PERHAPS THE ACTION of President Carter in freezing exports of American goods and technology intended for use at the Moscow Olympics will help get a simple message through to the more recalcitrant American athletes and organizers of international athletic events. The message is that American participation in the Games next summer is not in the best interest of the United States and won't be encouraged or assisted. As long as the Olympic hierarchy, here and abroad, and some of the athletes cling to the fantasy of American participation, moreover, planning for alternative events will lack the sense of urgency that alone can make them succeed.
The various suggestions of how American athletes could both participate and protest in Moscow reflect a failure to accept a truth that should have been clear weeks ago. Marching into the opening ceremonies behind the Olympic flag instead of the American flag, for instance, would be a joke. The symbolism of the gesture would be overwhelmed by the reality that the Americans, after all, were there.
The fact is that the Soviet Union vigorously sought an Olympics for Moscow to demonstrate that at last it has been fully accepted by the company of nations, just as West Germany sought an Olympics for Munich to demonstrate its return to international respectability. With success within reach, however, the Kremlin ordered its army into Afghanistan. The Russian bear, which in its cuddly form had been chosen as the symbol of the Summer Games, became, not for the first time, a cynical and brutal occupier. Once that was done, American participation at Moscow could only be interpreted as a public declaration that the United States cares less about such things than it does about having its athletes play their games. Having decided that Americans would not go to Moscow unless Soviet troops leave Afghanistan, the American government cannot reverse or relax its position without making a joke of its protests against the Soviet act.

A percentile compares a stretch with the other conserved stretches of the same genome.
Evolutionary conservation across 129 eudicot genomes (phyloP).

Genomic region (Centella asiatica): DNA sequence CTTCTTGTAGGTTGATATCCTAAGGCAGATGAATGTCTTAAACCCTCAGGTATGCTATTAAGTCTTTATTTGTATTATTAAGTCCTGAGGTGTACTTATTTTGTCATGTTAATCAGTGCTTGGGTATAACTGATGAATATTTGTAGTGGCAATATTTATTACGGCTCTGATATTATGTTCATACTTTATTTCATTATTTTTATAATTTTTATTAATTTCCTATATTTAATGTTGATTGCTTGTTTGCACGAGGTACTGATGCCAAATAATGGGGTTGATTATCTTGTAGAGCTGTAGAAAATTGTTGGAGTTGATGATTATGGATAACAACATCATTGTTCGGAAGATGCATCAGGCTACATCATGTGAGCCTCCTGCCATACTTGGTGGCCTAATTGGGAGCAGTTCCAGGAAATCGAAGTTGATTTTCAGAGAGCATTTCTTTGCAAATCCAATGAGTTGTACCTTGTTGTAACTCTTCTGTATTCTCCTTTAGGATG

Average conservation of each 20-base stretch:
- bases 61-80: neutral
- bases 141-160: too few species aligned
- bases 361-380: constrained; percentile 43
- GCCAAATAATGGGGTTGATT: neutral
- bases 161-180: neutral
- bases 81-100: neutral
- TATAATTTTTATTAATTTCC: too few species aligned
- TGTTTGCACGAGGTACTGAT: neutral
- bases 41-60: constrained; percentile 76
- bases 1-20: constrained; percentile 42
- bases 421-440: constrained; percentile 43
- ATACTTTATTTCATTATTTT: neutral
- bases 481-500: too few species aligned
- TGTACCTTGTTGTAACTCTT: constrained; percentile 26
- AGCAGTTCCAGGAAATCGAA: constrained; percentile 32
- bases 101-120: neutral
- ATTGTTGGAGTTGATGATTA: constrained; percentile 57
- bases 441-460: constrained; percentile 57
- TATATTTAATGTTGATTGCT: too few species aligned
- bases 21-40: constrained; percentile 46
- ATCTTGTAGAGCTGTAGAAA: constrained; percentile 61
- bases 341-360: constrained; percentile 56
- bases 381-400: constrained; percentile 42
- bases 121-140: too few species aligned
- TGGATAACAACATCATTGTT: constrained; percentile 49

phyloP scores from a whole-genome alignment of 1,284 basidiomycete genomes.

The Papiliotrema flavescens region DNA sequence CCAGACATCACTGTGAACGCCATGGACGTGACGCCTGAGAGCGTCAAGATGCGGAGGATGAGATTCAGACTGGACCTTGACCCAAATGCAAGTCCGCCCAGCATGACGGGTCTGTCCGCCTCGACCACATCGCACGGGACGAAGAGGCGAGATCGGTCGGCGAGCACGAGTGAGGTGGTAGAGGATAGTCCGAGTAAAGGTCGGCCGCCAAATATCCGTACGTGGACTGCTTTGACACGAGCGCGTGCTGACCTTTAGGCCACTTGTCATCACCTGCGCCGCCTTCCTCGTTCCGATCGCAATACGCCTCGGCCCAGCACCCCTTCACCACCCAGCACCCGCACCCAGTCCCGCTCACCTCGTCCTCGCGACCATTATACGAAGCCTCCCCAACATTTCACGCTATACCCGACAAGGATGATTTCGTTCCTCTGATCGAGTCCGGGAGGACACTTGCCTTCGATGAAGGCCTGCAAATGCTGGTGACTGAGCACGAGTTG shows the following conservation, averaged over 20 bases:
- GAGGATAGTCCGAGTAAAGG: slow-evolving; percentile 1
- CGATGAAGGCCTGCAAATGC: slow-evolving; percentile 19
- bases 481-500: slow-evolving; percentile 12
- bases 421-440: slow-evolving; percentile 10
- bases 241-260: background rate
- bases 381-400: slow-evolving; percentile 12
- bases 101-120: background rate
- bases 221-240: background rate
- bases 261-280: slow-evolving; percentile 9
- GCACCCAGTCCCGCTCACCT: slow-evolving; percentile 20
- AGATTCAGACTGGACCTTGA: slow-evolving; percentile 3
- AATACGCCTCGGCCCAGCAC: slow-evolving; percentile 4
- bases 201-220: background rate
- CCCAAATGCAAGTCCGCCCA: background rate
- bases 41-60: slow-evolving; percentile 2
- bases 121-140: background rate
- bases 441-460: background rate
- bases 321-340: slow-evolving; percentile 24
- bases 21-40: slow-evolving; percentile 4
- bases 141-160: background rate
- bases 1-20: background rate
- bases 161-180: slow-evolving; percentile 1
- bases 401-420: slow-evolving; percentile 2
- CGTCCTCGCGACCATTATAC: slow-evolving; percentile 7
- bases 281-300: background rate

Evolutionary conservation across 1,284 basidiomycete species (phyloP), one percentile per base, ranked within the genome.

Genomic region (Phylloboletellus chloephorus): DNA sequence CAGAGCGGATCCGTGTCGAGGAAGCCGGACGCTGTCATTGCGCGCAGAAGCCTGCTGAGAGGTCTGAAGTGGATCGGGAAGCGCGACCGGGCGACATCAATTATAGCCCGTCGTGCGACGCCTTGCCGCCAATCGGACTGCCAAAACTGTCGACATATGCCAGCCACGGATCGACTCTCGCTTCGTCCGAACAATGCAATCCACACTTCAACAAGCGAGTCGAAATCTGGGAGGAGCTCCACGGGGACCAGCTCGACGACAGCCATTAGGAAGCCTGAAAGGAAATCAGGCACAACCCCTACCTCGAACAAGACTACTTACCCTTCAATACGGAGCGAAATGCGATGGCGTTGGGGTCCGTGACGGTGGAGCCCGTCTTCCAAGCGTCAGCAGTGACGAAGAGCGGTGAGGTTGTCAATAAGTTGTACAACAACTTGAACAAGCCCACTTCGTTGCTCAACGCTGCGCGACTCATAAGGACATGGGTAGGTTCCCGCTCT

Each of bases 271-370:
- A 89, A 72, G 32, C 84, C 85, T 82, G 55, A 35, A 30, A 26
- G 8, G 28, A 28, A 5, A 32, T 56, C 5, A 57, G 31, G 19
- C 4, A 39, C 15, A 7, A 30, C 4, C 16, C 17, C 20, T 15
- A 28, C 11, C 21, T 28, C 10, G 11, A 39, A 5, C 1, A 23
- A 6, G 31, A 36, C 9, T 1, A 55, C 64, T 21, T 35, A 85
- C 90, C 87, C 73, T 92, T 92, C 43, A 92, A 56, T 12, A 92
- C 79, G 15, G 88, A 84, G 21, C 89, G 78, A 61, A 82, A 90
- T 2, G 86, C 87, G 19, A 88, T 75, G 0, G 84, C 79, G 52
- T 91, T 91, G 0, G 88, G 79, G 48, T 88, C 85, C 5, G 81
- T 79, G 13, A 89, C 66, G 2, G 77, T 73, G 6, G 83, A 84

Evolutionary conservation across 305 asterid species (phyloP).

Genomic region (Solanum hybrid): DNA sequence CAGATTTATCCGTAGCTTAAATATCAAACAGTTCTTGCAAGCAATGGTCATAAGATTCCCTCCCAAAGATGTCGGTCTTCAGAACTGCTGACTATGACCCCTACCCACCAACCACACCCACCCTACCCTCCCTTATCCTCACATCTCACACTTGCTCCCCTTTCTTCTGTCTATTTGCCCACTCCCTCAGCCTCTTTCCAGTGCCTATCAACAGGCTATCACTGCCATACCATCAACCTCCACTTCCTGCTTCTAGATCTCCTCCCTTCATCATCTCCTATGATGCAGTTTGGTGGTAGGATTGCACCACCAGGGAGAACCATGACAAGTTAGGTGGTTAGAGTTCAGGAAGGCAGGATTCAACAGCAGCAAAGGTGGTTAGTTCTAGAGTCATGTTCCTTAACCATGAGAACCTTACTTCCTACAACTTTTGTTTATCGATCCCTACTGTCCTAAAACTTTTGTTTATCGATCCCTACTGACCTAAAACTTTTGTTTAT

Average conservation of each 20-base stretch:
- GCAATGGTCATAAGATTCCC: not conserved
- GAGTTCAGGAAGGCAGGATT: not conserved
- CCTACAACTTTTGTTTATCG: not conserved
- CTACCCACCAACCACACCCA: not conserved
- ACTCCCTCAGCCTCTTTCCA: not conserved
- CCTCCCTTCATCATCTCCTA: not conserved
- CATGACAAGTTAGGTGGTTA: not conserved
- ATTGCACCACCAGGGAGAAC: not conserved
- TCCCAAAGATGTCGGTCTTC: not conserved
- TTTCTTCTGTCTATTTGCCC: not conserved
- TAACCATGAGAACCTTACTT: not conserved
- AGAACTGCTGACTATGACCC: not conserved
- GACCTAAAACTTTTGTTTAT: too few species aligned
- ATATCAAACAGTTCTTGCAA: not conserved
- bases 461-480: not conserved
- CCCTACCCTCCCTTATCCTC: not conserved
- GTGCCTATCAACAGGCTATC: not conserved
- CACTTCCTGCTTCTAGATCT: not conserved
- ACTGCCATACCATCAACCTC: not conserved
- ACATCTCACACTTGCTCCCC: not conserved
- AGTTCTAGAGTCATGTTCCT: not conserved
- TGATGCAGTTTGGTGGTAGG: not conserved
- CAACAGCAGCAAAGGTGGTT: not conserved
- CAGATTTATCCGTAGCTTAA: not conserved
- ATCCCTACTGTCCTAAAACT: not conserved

That is what the American -- and the international -- sports world seems unable to grasp. It is not a matter of suddenly injecting politics into sports. Politics was the essence of the Soviet Union's demand to be an Olympic host and it has been near the heart of the modern Olympic Games for at least a half century. In fact, politics was there 2,000 years ago. The ancient Greeks conducted their Games on a four-year cycle -- at Olympia, Delphi, Isthmia and Nemea -- and the athletes from Elis did not compete at Isthmia because those Games were sponsored by Elis' arch-rival, Corinth. But you don't need all that Isthmia business to make the modern point: A boycott of Moscow, by the United States or any other nation, would not be an unseemly latter-day "political" intrusion. It would be the right thing to do.